Monday, August 6, 2012
By Karl Grossman
The first Mars rover fueled with plutonium landed on the red planet Monday—and there was much cheerleading by mainstream media but no mention of the huge danger the device, which NASA calls Curiosity, has posed to people and other life on Earth before getting to Mars.
Indeed, NASA in its Environmental Impact Statement for Curiosity, said that the chances had been but one-in-220 of deadly plutonium being released “overall” on the mission. If the rocket that had lofted it from Florida last year blew up on launch—and one in 100 rockets destruct on launch—that could have sent plutonium 62 miles away, as far as Orlando, said the EIS. If the rocket failed to break out of Earth’s gravity and take Curiosity on to Mars but, instead, fell back into the Earth’s atmosphere and, with Curiosity, disintegrated as it fell, a broad area of the Earth could have been impacted by plutonium.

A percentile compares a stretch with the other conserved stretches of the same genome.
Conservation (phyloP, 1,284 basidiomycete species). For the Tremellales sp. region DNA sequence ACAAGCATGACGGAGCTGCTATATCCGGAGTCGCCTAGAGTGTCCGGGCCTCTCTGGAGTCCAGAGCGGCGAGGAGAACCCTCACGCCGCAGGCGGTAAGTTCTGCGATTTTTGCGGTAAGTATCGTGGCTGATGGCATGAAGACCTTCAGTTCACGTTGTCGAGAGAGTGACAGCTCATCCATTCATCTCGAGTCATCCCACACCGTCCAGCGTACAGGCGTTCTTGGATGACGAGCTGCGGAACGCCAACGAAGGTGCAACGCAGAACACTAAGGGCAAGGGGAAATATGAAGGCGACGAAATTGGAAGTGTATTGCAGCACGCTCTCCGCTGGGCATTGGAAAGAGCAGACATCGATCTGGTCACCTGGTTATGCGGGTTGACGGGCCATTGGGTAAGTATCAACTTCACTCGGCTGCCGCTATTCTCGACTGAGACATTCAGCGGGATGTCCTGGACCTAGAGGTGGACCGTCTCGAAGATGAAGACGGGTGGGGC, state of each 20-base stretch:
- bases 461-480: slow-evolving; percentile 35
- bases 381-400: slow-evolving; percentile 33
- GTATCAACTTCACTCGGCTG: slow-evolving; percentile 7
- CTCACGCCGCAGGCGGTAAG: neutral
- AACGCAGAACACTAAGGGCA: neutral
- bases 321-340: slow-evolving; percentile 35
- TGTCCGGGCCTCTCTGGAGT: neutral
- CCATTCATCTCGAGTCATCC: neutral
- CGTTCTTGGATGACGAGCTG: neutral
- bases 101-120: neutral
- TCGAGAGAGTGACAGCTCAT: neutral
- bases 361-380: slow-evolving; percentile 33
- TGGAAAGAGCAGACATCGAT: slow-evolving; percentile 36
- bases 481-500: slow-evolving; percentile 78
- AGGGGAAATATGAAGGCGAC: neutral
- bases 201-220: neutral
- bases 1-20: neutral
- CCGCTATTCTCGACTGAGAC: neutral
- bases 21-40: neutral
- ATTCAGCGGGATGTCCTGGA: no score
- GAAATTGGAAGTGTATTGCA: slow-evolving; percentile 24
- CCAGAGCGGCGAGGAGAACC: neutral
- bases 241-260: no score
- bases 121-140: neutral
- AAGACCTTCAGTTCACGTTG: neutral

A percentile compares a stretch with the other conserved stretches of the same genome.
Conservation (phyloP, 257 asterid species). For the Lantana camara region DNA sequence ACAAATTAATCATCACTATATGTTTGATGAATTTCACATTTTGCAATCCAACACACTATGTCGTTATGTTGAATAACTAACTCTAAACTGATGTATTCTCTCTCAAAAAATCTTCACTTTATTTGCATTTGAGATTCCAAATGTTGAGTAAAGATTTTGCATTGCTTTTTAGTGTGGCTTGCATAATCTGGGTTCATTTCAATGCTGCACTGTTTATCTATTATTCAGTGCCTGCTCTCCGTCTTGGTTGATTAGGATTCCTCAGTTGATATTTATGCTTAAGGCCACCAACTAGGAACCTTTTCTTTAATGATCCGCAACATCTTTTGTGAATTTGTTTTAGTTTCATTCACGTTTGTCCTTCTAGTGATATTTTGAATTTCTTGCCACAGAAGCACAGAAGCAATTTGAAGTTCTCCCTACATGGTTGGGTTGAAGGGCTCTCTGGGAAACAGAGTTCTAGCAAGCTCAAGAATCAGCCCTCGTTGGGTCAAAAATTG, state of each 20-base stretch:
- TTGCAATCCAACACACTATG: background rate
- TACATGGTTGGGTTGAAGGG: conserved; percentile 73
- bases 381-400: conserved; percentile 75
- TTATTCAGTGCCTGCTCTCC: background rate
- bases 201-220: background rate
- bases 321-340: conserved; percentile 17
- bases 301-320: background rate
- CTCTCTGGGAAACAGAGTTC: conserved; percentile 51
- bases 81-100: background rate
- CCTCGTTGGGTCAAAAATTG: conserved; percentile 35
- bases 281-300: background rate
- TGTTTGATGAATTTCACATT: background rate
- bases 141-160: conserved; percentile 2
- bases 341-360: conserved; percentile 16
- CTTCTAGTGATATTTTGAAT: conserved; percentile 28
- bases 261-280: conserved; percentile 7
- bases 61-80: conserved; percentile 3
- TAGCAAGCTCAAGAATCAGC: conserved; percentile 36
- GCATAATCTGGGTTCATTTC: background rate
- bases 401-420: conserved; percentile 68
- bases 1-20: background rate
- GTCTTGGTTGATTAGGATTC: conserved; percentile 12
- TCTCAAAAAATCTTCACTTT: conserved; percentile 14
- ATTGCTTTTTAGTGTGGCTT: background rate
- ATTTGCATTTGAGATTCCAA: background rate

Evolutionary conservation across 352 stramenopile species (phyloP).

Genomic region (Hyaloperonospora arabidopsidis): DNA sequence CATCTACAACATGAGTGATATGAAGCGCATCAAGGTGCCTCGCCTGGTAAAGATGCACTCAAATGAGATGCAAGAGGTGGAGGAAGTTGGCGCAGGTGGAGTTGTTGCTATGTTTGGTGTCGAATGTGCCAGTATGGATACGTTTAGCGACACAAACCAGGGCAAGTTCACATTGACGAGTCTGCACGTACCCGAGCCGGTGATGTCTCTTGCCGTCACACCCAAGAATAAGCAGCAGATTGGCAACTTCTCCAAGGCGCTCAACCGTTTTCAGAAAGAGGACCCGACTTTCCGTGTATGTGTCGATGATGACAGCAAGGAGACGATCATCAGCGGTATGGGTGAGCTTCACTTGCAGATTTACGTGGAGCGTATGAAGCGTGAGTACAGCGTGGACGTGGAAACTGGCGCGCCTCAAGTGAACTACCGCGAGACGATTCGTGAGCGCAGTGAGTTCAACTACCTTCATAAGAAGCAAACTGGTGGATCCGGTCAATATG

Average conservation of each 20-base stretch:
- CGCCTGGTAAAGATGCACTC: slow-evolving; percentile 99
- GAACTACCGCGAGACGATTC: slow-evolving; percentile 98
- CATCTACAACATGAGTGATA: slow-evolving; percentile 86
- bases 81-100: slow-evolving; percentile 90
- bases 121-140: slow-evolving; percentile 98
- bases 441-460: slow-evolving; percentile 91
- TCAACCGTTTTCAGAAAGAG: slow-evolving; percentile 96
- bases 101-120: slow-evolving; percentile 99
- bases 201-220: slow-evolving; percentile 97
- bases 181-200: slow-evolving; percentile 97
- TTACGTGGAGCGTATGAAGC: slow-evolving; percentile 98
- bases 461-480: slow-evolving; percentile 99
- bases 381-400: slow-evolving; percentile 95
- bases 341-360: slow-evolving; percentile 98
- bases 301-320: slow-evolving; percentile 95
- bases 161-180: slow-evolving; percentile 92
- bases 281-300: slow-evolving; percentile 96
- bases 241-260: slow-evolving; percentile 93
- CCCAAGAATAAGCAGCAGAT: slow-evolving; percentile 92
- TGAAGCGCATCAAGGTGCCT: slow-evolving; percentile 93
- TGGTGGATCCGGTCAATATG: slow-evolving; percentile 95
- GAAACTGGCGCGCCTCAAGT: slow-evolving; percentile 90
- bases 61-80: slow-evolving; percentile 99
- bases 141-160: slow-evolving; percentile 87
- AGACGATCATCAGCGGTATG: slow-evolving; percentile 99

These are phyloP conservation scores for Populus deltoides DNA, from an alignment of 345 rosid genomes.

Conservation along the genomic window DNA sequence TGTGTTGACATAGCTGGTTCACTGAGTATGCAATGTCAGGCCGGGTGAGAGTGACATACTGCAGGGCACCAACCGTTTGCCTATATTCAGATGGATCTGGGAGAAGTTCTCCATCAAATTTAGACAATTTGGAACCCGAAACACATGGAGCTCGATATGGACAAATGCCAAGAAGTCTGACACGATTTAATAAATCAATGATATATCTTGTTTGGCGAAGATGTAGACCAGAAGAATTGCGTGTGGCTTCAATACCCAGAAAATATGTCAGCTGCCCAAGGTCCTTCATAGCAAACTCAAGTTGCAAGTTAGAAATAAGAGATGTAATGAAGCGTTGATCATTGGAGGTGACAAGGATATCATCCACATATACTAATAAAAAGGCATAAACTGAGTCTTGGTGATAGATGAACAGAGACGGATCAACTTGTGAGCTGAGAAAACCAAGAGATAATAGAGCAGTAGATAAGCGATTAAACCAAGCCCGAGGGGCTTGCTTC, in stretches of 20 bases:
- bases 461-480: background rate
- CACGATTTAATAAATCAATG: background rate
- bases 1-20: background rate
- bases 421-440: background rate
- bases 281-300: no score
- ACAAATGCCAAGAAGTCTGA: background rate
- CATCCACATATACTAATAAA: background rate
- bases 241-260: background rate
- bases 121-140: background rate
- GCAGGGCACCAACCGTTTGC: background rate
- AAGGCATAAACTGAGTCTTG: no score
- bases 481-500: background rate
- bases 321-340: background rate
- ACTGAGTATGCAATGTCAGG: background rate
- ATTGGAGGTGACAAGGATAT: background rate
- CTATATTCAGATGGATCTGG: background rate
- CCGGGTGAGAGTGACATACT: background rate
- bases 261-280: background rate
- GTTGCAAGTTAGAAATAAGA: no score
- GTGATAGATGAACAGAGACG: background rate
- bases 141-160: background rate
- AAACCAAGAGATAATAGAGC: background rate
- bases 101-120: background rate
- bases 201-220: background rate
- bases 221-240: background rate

Meanwhile, nuclear promoters have been heralding the Curiosity mission saying it points to more use of nuclear power in space. World Nuclear News, the information arm of the World Nuclear Association which seeks to boost the use of atomic energy, last month said:
“A new era of space exploration is dawning through the application of nuclear energy for rovers on Mars and the Moon, power generation at future bases on the surfaces of both and soon for rockets that enable interplanetary travel.” The article was headed: “Nuclear ‘a stepping stone’ to space exploration.”
Posted by Michele Kearney at 10:16 AM